In metropolitan regions across the country, residents face constrained, expensive housing markets and rising income inequality. Middle- and high-income households are beginning to seek more affordable housing in accessible neighborhoods with traditionally lower rents and proximity to jobs and transportation. Many low-income households are simply unable to secure affordable rents. As neighborhoods change and housing demand shifts, landlords are presented with a new set of financial prospects. Displacement and evictions are central components of this changing landscape, altering the geography of race and class across regions. Recent studies have found a spike in evictions in San Mateo County, disproportionately affecting people of color.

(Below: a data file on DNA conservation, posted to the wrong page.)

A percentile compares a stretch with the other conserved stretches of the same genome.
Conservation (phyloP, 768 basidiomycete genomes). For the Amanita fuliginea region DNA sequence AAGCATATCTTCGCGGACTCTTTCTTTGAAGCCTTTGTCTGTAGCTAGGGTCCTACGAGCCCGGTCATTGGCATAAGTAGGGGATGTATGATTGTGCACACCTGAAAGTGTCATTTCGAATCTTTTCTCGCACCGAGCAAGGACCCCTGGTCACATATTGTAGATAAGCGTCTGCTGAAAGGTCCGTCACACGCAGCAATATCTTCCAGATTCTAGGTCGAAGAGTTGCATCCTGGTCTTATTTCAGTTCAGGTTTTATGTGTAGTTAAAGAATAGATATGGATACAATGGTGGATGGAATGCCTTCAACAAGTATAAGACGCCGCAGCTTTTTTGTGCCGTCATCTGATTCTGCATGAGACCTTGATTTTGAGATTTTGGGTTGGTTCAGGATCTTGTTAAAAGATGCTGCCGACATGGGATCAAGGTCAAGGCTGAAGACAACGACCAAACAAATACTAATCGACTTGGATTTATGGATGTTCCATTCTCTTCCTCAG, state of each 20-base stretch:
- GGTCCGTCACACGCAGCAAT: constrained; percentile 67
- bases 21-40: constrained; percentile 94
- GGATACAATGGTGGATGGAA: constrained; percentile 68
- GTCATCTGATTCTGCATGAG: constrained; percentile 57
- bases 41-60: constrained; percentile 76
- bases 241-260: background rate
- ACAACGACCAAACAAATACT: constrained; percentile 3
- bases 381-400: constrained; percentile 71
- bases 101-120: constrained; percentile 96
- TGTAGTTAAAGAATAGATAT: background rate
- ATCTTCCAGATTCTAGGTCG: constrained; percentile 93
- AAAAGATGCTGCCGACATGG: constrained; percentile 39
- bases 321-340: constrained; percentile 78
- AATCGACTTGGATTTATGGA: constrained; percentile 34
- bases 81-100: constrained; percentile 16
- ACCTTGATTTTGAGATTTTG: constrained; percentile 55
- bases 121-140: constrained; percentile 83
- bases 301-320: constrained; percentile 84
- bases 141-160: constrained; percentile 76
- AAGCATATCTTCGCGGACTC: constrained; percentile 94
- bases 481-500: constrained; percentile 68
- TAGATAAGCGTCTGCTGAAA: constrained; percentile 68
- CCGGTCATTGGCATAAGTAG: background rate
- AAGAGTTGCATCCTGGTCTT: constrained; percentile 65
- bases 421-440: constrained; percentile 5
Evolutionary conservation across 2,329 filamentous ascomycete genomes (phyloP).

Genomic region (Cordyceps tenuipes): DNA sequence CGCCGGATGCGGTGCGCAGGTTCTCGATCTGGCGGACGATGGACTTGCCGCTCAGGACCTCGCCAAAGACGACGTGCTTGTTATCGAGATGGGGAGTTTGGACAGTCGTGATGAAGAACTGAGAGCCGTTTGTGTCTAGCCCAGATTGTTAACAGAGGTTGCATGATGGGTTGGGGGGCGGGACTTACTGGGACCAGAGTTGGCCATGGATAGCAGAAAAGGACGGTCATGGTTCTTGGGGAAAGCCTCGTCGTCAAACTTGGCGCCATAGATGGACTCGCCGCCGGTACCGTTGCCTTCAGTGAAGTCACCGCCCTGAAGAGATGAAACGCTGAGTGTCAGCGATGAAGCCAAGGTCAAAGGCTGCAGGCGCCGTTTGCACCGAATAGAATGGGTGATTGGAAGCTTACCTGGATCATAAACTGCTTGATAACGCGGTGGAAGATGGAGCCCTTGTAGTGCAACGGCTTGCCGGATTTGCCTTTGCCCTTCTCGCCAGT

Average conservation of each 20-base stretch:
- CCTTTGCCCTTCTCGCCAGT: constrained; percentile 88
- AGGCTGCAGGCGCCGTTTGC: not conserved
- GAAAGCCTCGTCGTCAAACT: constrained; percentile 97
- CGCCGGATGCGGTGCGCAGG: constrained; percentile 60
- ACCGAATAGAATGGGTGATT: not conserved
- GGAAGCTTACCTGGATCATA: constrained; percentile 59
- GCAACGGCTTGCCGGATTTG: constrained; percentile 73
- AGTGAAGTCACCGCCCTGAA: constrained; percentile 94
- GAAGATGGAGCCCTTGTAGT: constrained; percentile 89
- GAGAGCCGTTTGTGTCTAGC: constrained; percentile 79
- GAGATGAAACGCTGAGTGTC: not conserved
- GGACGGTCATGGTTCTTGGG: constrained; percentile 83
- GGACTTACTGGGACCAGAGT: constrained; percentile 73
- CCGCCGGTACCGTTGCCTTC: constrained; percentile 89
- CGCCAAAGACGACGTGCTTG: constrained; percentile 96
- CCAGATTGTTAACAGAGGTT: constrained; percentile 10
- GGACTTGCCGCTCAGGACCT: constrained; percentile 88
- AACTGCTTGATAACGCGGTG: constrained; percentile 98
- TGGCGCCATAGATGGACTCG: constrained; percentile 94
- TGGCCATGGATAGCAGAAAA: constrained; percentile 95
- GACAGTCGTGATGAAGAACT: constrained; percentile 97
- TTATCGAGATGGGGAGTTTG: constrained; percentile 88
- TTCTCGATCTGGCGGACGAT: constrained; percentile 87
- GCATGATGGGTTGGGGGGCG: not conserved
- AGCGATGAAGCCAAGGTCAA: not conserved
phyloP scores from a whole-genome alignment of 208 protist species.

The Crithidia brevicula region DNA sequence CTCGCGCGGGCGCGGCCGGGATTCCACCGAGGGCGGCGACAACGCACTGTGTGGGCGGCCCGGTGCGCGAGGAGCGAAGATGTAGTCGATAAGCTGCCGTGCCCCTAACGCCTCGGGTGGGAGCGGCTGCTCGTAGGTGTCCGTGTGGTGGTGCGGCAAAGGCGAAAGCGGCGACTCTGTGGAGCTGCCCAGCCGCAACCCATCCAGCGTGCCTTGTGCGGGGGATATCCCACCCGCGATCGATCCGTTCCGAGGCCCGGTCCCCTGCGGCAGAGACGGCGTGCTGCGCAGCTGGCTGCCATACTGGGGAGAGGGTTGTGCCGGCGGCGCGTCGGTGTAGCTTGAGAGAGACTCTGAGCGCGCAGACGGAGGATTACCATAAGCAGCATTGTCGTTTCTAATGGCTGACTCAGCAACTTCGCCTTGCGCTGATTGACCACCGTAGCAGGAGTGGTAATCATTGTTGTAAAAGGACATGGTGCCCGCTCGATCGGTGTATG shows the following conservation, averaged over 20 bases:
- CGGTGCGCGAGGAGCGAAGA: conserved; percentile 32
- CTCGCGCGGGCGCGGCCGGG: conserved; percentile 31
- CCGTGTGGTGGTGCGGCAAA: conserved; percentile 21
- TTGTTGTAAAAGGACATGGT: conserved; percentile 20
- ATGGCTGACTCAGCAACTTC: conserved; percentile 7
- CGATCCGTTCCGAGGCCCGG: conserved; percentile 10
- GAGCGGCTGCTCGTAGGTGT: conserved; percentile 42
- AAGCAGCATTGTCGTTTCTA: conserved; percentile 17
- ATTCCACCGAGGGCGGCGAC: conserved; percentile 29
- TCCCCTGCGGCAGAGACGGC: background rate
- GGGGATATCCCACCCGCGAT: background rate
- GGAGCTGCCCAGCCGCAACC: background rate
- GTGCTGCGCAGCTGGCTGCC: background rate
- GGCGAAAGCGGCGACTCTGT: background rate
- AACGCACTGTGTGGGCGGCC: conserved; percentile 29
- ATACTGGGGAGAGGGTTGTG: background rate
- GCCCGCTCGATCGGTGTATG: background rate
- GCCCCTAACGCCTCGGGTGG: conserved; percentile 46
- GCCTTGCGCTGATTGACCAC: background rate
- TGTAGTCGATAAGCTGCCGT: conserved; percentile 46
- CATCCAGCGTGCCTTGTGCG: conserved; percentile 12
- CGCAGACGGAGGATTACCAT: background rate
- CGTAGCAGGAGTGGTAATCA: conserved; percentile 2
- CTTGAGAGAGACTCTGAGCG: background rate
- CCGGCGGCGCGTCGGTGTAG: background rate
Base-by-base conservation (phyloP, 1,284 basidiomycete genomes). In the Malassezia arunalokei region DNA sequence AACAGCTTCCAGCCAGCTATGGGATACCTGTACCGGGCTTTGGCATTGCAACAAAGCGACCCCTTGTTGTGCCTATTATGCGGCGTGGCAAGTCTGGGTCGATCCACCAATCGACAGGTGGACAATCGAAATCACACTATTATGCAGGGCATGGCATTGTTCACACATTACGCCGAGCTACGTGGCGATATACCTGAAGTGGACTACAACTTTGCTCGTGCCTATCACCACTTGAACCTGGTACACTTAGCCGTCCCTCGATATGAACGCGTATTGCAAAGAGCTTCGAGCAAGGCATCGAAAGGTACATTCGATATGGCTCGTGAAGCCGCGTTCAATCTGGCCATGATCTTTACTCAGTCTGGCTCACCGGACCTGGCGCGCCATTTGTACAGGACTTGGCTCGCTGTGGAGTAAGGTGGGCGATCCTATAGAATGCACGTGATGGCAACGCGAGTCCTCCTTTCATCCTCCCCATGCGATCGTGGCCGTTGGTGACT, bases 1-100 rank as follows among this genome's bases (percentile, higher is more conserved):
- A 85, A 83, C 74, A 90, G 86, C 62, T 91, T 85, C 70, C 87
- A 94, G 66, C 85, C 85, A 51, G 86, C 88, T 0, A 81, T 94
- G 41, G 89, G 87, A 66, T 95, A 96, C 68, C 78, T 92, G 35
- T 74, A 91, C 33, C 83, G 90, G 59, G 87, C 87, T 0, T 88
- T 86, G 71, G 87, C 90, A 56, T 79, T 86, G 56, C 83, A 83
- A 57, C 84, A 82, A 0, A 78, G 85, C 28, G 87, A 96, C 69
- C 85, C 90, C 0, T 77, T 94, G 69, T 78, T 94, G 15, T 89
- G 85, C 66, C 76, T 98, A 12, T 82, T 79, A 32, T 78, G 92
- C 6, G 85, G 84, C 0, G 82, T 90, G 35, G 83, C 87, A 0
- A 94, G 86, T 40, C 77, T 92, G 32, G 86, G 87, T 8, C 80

There is relatively little research on the impacts of displacement on households, individuals, and communities. Existing research has shown that evictions negatively affect the health, quality of life, and economic outlook for households, often with long-term consequences. This study contributes to this small but growing body of research, with results specific to local Bay Area conditions. We assess the relationship between displacement and housing costs and quality, commutes, neighborhood location and quality, mental and physical health, and healthcare access. We completed in-depth phone surveys with 100 primarily low-income tenants who received services from Community Legal Services in East Palo Alto (CLSEPA), which serves low-income communities in San Mateo County. Survey respondents live in and/or were displaced from San Mateo County communities. These surveys provide a window into the consequences of displacement for households in the San Francisco Bay Area, with implications for researchers and policymakers both locally and across the nation.